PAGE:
When beginning to look the results of the research, it shows that P multocida isolates were defined to have multi-drug resistance (MDR) as they were found to be resistant to three or more different antimicrobials. From table 1, it can be seen that some isolates showed more resistance to some antimicrobials than others, with Sulphadimethoxine being the most frequently observed and Ceftiofur being the least. These figures are shown below:
Table 1 Resistance shown by the P multocida bacteria to different antimicrobials-§ indicates that a figure couldn’t be calculated because no Clinical and Laboratory Standards Institute interpretive criteria are available.
The second thing the results show in the report is that there was an increase in resistance to erolfloxacin over the period of the study increasing from 0 per cent of isolates in 2010-2011 to a resistance of 10.3 per cent in 2016. An explanation for this is suggested to be the increased usage of the antimicrobial over the past years, (AQPA, 2016). Although enrolfloxacin has been approved for the treatment of respiratory diseases in pigs, its cross-resistance with danofloxacin may have influenced the increasing MIC90 of danofloxacin as many isolates showed resistance to both antimicrobials.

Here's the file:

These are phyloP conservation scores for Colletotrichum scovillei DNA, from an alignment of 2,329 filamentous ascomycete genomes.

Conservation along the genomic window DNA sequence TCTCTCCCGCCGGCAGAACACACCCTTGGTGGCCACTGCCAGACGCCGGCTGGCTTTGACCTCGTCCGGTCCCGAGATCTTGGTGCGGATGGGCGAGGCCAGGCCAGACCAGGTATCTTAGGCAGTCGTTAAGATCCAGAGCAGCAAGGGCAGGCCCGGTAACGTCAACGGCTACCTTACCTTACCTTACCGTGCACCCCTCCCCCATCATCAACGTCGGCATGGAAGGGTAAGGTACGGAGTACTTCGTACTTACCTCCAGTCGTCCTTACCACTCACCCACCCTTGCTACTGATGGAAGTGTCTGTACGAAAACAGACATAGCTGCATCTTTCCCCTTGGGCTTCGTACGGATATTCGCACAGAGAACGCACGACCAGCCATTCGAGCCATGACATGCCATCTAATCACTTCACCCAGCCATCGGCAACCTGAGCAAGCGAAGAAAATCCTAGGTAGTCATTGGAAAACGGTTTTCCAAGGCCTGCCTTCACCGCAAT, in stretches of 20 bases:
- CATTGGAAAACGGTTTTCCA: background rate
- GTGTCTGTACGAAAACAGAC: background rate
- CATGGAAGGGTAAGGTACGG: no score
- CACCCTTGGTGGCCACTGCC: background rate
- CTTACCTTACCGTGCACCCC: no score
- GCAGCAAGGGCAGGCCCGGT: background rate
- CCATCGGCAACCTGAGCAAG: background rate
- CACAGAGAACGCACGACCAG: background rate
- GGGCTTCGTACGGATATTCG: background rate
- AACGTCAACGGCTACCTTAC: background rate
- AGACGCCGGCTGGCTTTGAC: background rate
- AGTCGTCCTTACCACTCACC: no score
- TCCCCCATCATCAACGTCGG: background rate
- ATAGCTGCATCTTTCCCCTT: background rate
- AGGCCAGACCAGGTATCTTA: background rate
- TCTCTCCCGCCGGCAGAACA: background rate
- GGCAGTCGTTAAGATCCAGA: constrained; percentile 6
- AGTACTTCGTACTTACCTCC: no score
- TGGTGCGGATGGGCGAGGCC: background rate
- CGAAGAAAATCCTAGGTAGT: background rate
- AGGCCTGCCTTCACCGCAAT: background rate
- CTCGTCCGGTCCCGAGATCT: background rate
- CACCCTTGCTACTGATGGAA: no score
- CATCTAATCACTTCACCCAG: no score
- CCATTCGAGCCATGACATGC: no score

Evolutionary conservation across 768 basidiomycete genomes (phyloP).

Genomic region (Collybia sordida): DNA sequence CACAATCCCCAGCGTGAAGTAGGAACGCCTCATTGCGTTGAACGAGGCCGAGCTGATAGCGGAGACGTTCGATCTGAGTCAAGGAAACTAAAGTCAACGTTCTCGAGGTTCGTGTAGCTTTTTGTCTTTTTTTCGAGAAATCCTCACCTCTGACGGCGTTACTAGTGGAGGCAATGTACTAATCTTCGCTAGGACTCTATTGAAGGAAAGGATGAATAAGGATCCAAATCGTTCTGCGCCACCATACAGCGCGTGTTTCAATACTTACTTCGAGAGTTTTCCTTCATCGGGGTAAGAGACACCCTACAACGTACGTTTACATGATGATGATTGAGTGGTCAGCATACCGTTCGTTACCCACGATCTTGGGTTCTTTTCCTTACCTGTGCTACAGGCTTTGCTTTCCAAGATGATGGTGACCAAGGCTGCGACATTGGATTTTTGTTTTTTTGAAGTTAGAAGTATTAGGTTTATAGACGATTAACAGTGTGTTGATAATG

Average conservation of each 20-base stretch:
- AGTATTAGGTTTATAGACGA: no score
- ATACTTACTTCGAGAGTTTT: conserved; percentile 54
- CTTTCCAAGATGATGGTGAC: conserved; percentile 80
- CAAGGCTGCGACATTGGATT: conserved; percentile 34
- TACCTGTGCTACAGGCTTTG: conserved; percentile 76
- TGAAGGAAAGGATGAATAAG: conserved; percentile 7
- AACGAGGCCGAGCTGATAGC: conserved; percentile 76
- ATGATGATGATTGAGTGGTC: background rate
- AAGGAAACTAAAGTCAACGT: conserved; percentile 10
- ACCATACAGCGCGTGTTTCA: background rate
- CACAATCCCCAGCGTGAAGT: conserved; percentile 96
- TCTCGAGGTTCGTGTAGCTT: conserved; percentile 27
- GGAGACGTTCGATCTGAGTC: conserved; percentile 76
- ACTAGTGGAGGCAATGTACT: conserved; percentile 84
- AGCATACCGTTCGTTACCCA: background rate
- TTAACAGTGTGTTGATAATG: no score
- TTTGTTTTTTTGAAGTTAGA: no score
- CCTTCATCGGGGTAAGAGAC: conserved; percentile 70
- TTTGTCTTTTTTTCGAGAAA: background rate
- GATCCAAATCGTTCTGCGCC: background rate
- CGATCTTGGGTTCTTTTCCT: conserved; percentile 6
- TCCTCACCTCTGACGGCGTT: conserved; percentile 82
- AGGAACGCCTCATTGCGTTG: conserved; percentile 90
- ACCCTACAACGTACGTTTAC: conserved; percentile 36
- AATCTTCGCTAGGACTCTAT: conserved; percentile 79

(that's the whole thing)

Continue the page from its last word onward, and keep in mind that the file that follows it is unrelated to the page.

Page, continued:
An increase in the MIC90 values for neomycin, danofloxacin and penicillin 8 to 64 µg/ml, ≤0.125 – 2 µg/ml and, ≤0.125 to 0.25 µg/ml respectively was also observed which indicates that there is an increased amount of resistance to these.
Although there was no increase or decrease were observed for most antimicrobials, there was a frequent pattern for resistance seen from 50 percent of the isolates, with resistance shown with the following antimicrobials: sulphadimethoxine, chlortetracyline and oxytetracycline at 22.5 percent, sulphadimethoxine and oxytetracycline at 18.1 per cent and sulphadimethoxine on its own at 15.4 per cent. With this, MDR was found in 73 of the 453 isolates (16.1 per cent). It can also be seen that these figures were like those of other countries such as in Spain, where a study carried out by Lizaroano et al found 18.1 per cent of the isolates to have multi-drug resistance (Lizaroano et al, 2016).